The 2008 Berkshire Conference: The Year Cultural History Broke?

Well, it’s been a whirlwind of a conference, and worth the two-and-a-half years of planning that preceded it!  The weather was sunny (mostly), warm, and fair.  All of the panels and roundtables I attended were full of fascinating people who had great conversations with their audiences.  (And those I didn’t attend I heard were also really good too–although if opinions differ here, I appreciate that no one wanted to complain about the conference this weekend.  There will be plenty of time for accusations and recriminations after the fact.)

Some observations and highlights:

  • Thursday night’s plenary session called “THE CHANGING (?) STATUS OF WOMEN IN THE HISTORICAL PROFESSION:  PROGRESS AND CHALLENGES,” was in fact more about the persistent challenges than any measurable progress in the past 20 years.  Noralee Frankel from the American Historical Association (AHA) told us about the Rose report in 1970 on the status of women historians, and about the 2005 report–and showed us how we keep making the same observations and recommendations again and again, and how relatively little has changed over these 38 years (Historiann’s lifetime!)  The big gains were made in the 1970s and up through the late 1980s and the early 1990s, but we’ve flatlined since then according to Robert Townsend, also from the AHA.  He reported that as of 2003, women made up only 30% of history faculty in the U.S., well below our representation among History Ph.D.s (in the low 40s, about what it’s been for the past twenty years.)  And of course, there are still more women at the Assistant level than at the Associate or Full Professor rank–in about the same proportion as twenty years ago.  So clearly women are not moving up through the ranks as they should.  Elizabeth Lunbeck of Vanderbilt University (and author of the 2005 report) made the stunned observation at the end of an evening full of bad news:  “I’m struck by how we’ve been drawn in repeatedly” by a progressive Whig narrative that says that equity is on its way, “when the situation [for women faculty] remains the same.”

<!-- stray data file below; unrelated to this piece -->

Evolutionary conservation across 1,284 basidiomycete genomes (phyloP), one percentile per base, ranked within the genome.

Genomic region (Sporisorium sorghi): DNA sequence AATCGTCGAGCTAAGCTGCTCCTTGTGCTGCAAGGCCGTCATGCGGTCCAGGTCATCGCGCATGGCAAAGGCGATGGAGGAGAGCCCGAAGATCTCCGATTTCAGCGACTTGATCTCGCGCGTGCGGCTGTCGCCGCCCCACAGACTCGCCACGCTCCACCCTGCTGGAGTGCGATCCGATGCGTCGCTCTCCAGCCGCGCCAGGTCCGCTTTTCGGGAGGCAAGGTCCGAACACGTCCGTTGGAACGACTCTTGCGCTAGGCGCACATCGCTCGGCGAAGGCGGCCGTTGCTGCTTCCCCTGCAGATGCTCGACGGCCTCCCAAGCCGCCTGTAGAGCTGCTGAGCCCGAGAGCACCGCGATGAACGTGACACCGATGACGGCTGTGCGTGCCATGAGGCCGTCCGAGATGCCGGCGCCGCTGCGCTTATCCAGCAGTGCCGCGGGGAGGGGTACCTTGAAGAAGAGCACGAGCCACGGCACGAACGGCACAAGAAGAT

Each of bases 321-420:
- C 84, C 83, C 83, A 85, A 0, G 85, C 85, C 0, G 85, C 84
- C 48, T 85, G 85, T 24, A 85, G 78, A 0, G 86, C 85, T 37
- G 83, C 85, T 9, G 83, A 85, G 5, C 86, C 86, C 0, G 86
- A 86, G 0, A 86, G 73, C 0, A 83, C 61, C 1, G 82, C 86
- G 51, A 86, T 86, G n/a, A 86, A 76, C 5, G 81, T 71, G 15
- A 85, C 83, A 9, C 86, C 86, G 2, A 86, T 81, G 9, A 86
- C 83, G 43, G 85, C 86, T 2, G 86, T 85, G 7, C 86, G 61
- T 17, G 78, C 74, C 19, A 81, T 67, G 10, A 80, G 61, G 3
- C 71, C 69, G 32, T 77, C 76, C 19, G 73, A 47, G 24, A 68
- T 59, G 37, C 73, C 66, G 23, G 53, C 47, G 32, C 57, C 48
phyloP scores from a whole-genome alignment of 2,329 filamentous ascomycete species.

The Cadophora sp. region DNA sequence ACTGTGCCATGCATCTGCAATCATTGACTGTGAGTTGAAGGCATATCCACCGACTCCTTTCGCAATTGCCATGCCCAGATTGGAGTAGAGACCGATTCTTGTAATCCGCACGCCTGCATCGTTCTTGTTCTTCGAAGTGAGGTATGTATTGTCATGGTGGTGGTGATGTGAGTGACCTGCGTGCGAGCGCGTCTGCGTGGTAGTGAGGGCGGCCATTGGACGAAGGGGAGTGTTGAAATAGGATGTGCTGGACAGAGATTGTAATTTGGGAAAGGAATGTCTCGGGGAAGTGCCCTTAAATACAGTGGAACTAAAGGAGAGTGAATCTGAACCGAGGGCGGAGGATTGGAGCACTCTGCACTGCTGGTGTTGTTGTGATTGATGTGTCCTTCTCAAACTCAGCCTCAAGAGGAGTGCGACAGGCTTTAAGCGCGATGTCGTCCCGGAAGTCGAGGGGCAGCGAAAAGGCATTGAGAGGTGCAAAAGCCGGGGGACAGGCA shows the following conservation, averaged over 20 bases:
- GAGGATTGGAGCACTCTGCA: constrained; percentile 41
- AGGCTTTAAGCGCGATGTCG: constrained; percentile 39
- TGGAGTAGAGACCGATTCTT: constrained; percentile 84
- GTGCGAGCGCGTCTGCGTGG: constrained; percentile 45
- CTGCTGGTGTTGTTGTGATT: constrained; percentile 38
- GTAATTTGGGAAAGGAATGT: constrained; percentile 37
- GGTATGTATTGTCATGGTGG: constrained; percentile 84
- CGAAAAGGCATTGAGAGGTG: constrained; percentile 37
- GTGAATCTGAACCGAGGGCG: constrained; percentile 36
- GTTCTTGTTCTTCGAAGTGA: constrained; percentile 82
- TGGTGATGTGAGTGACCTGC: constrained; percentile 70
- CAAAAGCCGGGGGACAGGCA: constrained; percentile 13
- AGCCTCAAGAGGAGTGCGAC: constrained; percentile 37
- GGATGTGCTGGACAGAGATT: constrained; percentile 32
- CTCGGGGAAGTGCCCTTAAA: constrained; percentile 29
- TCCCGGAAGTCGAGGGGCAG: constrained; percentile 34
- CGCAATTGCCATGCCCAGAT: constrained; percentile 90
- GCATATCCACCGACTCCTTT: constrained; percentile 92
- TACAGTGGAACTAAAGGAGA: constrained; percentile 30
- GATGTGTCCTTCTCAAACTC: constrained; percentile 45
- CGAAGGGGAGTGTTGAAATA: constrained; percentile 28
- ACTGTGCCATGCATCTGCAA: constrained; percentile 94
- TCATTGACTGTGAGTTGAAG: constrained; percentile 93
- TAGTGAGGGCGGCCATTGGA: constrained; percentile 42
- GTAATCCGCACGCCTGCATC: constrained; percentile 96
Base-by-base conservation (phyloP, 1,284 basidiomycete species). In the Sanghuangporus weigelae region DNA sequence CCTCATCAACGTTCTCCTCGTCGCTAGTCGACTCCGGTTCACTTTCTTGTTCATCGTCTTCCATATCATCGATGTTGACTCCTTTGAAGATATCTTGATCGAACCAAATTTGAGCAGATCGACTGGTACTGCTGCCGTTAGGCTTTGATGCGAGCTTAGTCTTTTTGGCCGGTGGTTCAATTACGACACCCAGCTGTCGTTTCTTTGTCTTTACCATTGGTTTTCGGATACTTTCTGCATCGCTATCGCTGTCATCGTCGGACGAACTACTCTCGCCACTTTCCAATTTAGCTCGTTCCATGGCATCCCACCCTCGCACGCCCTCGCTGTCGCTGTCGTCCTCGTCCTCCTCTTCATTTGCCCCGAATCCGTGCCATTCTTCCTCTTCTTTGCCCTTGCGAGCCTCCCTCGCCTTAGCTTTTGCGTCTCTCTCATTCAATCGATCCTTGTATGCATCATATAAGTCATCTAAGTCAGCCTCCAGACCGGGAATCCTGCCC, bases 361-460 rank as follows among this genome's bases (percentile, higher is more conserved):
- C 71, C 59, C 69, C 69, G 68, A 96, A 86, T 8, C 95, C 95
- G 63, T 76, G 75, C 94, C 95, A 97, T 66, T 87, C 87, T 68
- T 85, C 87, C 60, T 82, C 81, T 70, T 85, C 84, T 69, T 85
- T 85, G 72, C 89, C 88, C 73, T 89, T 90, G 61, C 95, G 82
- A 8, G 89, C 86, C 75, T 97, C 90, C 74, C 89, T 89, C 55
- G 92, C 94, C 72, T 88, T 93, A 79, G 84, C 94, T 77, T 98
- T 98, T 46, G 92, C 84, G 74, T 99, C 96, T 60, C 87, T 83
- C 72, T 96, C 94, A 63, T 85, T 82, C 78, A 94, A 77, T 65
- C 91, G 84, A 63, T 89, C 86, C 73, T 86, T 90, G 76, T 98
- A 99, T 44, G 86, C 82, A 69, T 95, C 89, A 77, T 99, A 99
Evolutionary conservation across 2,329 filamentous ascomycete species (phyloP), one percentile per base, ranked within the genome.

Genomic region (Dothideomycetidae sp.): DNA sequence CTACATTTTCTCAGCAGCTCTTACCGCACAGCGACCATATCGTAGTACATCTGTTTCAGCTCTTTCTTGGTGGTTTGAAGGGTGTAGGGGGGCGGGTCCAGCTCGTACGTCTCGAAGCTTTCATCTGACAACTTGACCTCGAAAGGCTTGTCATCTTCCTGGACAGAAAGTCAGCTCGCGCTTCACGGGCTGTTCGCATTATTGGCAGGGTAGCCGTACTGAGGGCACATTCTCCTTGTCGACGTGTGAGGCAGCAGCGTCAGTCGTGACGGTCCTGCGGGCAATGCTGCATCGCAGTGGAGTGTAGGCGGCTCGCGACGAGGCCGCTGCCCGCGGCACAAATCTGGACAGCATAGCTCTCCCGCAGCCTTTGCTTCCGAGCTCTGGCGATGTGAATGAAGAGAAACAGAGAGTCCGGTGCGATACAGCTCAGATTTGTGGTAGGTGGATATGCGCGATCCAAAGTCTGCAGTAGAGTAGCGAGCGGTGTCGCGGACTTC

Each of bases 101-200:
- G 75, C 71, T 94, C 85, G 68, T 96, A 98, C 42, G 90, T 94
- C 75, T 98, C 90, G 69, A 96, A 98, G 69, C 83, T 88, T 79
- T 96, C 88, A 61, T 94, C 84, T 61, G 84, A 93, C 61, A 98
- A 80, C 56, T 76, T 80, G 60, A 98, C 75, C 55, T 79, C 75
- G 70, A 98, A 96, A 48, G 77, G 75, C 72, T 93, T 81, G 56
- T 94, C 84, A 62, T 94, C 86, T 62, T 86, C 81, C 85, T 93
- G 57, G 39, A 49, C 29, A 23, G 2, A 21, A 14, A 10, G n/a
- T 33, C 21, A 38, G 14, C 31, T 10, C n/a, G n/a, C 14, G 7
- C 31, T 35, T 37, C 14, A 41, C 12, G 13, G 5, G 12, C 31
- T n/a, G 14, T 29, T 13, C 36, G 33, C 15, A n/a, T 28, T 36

• At the conclusion of this rather depression plenary panel, I had the honor of announcing a new article prize, the Mary Maples Dunn Prize, which will honor the best article in early American women’s history by an untenured scholar published in The William and Mary Quarterly that uses gender as a primary analytical category.  Mary chaired the Thursday plenary, so her complete shock and surprise was visible to everyone there in the Ted Mann Concert Hall.  (It’s been such a huge success that it looks like we’ll be able to endow the prize!)  If you’re an untenured scholar in this field, sharpen your pencils and get to work.   
  • If we made a conference documentary, it might be called 2008:  The Year Cultural History Broke.  (With apologies to the classic grunge rock movie by David Markey.  I still love you Courtney and Thurston!)  This was an unexpected but fascinating sub-theme of a good number of the panels that I saw and that I heard about:  get thee to an archive!  There’s lots of new knowledge there just waiting for us.  (I’ll post more on this topic later, for sure.)
  • Tenured Radical was there, and cross-posting about the conference at Cliopatria.  I met Knitting Clio for the first time, too–I’m sure she’ll share some of her observations and experiences at the conference, too.  (I hope she slept better at the Holiday Inn Friday night!  I wonder who the troublesome guest was, if she was with the Berks…)  TR is apparently a big Ramones fan, and Antoinette Burton of the University of Illinois can dance!
  • Terri Snyder of California State University, Fullerton, put together a brilliant panel, RESEARCHING AND WRITING THE LIVES OF UNFREE WOMEN for Friday afternoon.  Once again, we learned how stupid and untrue is the claim that “you can’t do research on women, especially unfree women, because there are no sources.”  Most of the lives uncovered for us in this panel were the result of painstaking research in state and local archives–and their stories should encourage us to find and tell some new life stories of our own.  And it turns out that Annette Gordon-Reed is just as beautiful and as brilliant as I always thought she must be–plus, she’s really nice, too.